- Do you want a more positive relationship with your body?
- Are you tired of obsessing about calories and exercise?
- Are you ready to get out of your mind and into your life?
The clients we work with often seek us out to put an end to the struggle they have with their mind in thinking about food and their body all the time. They are ready to get healthy and start living a more fulfilling life!
In treatment we explore the past, present and future while spending most of our time in the present!
In your session with the psychologist, we will spend time exploring when you first remembered having an unhealthy relationship with food and your body.
What's your first memory of having an unhealthy relationship with food or your body?
- Negative Body Image Comments or Encouragement of Weight Loss as a Child
Often clients will recall a family member, doctor, or adult telling them they need to lose weight as a young child. Some clients remember going through something traumatic and turning to food at a young age to help them cope. Some clients were teased for being overweight. At a critical age when you are trying to form your identity and are comparing yourself to peers, these messages you receive can really impact how you think others may perceive you and how you begin perceiving yourself. This can last a lifetime and therapy can help with undoing some of the long-term damage of some of the harmful messages you might have received as a child.
- Former or Current Athletes
Many of our clients are former or current athletes as well. Some were in gymnastics where the culture was always focused on staying thin. Other clients were athletes who then focused on academics. When they stopped exercising or experienced an injury of some type, they began developing an unhealthy relationship with their body image and with food. Some of our clients are high-end competitors currently who struggle with finding balance with the time they spend in being athletic with enjoying life.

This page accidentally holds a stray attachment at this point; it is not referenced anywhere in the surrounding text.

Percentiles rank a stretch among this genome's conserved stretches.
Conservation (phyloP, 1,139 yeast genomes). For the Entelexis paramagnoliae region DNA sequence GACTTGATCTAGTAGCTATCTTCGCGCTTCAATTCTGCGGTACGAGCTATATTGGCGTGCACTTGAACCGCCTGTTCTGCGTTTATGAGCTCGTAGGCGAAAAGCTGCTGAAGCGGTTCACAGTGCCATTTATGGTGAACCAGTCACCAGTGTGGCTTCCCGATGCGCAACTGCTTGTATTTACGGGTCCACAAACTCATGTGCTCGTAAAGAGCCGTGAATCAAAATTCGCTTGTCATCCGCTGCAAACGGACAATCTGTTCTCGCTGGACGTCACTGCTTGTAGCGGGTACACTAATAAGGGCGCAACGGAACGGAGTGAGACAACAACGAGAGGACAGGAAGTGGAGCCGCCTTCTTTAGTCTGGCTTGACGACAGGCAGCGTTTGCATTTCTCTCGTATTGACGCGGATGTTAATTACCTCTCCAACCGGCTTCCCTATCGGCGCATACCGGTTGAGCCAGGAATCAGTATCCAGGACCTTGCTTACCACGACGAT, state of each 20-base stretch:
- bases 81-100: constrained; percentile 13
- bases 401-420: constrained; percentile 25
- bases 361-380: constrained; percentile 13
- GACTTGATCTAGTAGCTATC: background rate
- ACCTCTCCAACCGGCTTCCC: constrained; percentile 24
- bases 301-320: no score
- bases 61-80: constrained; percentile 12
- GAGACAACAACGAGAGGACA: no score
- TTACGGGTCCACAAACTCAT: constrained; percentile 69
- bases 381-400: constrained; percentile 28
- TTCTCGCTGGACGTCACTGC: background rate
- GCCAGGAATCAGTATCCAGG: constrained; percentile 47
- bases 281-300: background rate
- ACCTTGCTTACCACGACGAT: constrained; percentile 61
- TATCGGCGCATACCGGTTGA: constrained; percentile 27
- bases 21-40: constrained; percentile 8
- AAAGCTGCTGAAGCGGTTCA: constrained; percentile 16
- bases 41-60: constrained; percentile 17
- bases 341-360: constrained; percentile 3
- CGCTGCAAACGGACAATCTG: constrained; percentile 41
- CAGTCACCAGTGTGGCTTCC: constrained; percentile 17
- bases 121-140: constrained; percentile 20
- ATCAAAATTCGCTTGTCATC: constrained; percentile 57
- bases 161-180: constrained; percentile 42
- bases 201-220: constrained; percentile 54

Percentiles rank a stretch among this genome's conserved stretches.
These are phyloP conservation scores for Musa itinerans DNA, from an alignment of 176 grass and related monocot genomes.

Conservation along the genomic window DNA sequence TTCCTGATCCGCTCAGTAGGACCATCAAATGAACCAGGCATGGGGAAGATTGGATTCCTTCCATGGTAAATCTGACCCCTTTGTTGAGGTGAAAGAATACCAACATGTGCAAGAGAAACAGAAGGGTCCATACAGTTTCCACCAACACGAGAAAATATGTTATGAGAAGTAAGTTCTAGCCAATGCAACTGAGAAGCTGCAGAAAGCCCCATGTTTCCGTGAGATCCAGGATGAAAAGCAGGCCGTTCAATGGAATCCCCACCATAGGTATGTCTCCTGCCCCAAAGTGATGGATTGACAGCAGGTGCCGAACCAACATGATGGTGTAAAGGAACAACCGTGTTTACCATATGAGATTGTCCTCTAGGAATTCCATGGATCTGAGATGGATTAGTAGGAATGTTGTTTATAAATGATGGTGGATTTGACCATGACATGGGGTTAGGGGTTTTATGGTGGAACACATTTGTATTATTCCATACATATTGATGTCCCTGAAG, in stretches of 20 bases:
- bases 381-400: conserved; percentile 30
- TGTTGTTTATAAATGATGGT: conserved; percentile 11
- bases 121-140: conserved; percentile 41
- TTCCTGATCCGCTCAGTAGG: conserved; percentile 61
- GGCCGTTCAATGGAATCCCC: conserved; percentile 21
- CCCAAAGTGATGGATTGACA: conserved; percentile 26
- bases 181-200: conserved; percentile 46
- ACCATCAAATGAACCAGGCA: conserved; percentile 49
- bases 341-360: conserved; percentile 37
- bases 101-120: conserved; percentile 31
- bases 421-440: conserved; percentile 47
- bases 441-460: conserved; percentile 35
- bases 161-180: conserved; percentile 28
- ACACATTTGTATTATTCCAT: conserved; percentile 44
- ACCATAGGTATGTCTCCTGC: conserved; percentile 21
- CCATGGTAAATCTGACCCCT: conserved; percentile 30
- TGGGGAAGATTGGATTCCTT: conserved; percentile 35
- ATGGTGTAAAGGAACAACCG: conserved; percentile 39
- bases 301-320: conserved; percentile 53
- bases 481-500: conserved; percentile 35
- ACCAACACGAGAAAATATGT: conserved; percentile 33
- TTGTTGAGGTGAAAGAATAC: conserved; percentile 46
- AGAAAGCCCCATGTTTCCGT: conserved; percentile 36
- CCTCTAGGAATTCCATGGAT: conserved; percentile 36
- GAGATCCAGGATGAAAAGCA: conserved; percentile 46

- Family Patterns of Eating
Some clients recall watching their parents eat soda and chips everyday after they came home from a stressful day. Some clients remember being rewarded with treats. Some clients remember their mother or father being obsessive about restricting calories, skipping meals, or exercising compulsively to maintain a certain weight. Many of our clients learn how to relate to food and their bodies at a young age by watching how their parents engaged with food and their bodies. This can set the course for how you continue to relate to food and your body into adulthood.
- Peer Influence
Clients often tell us that their family life growing up was perfectly fine, but they noticed gaining the "freshman 15" in college and being around peers who were engaging in restricting, compulsive exercising, or purging. They learned these behaviors from their peers and got in a habit of using eating disorder behaviors as a form of coping with their weight and/or emotional distress.
Many clients have experienced a trauma (sexual assault, sexual abuse, bullying or teasing, a death of a loved one, or coming close to a near death experience) that triggered their eating disorder. The eating disorder, then can become a way to control emotions, especially when feeling vulnerable. Below you will see how we manage this in the present.
Most of the work we do with clients is focused on the present.
- Understanding the current function of eating disorder symptoms
Although for many of our clients, the eating disorder may have been triggered for one particular reason or another, the eating disorder starts taking on a life of its own and serves different functions within our clients lives. With our treatment team, you'll learn to become mindful of your emotions and what is going on in your life in a broader sense that might be driving eating disorder behaviors. Are you stressed? Are you making a major life transition? Are you in an unfulfilling job? Are you lonely? Are you sad? Rather than focusing on the eating disorder symptoms all the time, we will focus on what function it serves for you: an emotional crutch, a form of having control when you feel like you can't control anything else, etc.